OPINION: Joe Biden has won the presidential election and in 2021 we’ll see the US rejoin the Paris accord. This is a critical shift and recognizes how the global effects of climate change are widely understood.
Joe Biden, and governments worldwide, are developing a sense of urgency to change behaviour, meet emissions targets and mitigate the worst environmental and economic impacts of climate change.
Many of us are already conscious consumers. We avoid products that do harm to the environment and society, we are careful in how we spend our consumer dollars.
Clearly, this approach works in the retail space as there are many examples of companies changing behaviour to stay relevant (and to stay profitable). Cosmetics that aren’t tested on animals, products with less packaging and more locally produced products are all a response to conscious consumer decisions.
But have you thought about being a conscious investor as well? It is easy to think about climate change as just having an impact on the environment, but as a saver for retirement, you really need to think about how climate change will impact your investments.
There will be big corporate winners and losers as climate change makes an impact. There are direct costs – more storm and flood damage, changes in agriculture to adapt to different temperatures and precipitation patterns, and the need to move infrastructure (roads, ports, airports and even cities). All these add up to serious financial risks for companies and investors.
Change is already happening rapidly as technology improves, as consumers demand less carbon-intensive products and as Governments use regulations to change corporate behaviour.
A great example is the coal industry. In 2011 US coal companies had a stock market value of US$37 billion. Today they are worth just US$2 billion. If your KiwiSaver fund has been invested in the coal industry, that is a direct loss of your retirement savings.
Over the last 10 years, demand for fossil fuels has grown at a rate of 1.6% per annum, whereas renewable electricity generation has grown at 6.4% per annum. Why invest in low growth areas when there are more attractive high growth areas available? The average investor has done four times better in the renewable sector than in the oil and gas sector.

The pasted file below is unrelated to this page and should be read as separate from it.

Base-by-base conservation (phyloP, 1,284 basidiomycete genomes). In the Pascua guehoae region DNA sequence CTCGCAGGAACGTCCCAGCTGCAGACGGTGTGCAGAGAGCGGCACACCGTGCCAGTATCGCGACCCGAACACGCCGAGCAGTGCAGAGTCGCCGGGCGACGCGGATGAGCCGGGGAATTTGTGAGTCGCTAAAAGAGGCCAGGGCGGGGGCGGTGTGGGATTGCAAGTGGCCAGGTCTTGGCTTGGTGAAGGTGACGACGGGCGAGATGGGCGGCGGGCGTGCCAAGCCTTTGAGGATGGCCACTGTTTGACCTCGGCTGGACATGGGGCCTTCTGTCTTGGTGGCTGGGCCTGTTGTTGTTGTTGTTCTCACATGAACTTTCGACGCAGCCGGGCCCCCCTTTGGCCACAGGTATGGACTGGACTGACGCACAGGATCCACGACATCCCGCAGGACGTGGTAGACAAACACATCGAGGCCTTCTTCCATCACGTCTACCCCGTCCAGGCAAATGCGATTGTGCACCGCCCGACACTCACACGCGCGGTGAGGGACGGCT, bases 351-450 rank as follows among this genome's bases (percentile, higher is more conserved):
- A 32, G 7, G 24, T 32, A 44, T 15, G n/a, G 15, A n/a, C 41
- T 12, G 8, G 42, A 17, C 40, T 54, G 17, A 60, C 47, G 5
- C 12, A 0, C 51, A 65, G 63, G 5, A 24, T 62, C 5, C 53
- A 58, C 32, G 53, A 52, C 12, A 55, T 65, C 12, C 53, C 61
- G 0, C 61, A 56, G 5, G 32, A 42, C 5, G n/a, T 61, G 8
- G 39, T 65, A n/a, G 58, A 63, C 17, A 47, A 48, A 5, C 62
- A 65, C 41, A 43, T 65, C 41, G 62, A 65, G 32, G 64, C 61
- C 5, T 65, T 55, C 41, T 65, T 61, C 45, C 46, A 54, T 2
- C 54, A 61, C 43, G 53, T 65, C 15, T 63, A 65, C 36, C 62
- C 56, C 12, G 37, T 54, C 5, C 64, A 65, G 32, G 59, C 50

And it isn’t just companies in the fossil fuel sector that you should avoid. Big banks around the world lend billions to fossil fuel companies. This is a major risk given that many oil, gas and coal projects have multi-decade investment horizons.
With the speed at which consumer preferences and government regulation are changing, how can any lender be comfortable with long term risk that is tied to digging coal or extracting oil? Joe Biden is about the accelerate the change and increase the risk for fossil fuel companies.
Over recent years, 4 banks (JPMorgan Chase, Wells Fargo, Citi and Bank of America) have lent over $800 billion to fossil fuel companies. Will they get that back? Maybe, but also maybe not. There is a move to avoid investing in the big lenders to fossil fuel companies as well as the fossil fuel companies themselves.
What can you do as an individual investor? Ask your KiwiSaver manager what they are doing about climate change investing. What are their policies and what are examples of companies they do or don’t invest in?
If you don’t like their answers, switch to a provider that does give you a better answer. Don’t enable investment into companies that aren’t serious about climate risks. Make no mistake, climate risks are fast becoming serious financial risks, and serious financial risks are bad for your retirement savings.
Paul Brownsey is Chief Investment Officer at Pathfinder Asset Management and KiwiSaver provider CareSaver. His views in this article are general only and are not recommendations for any particular person in relation to any share or financial product.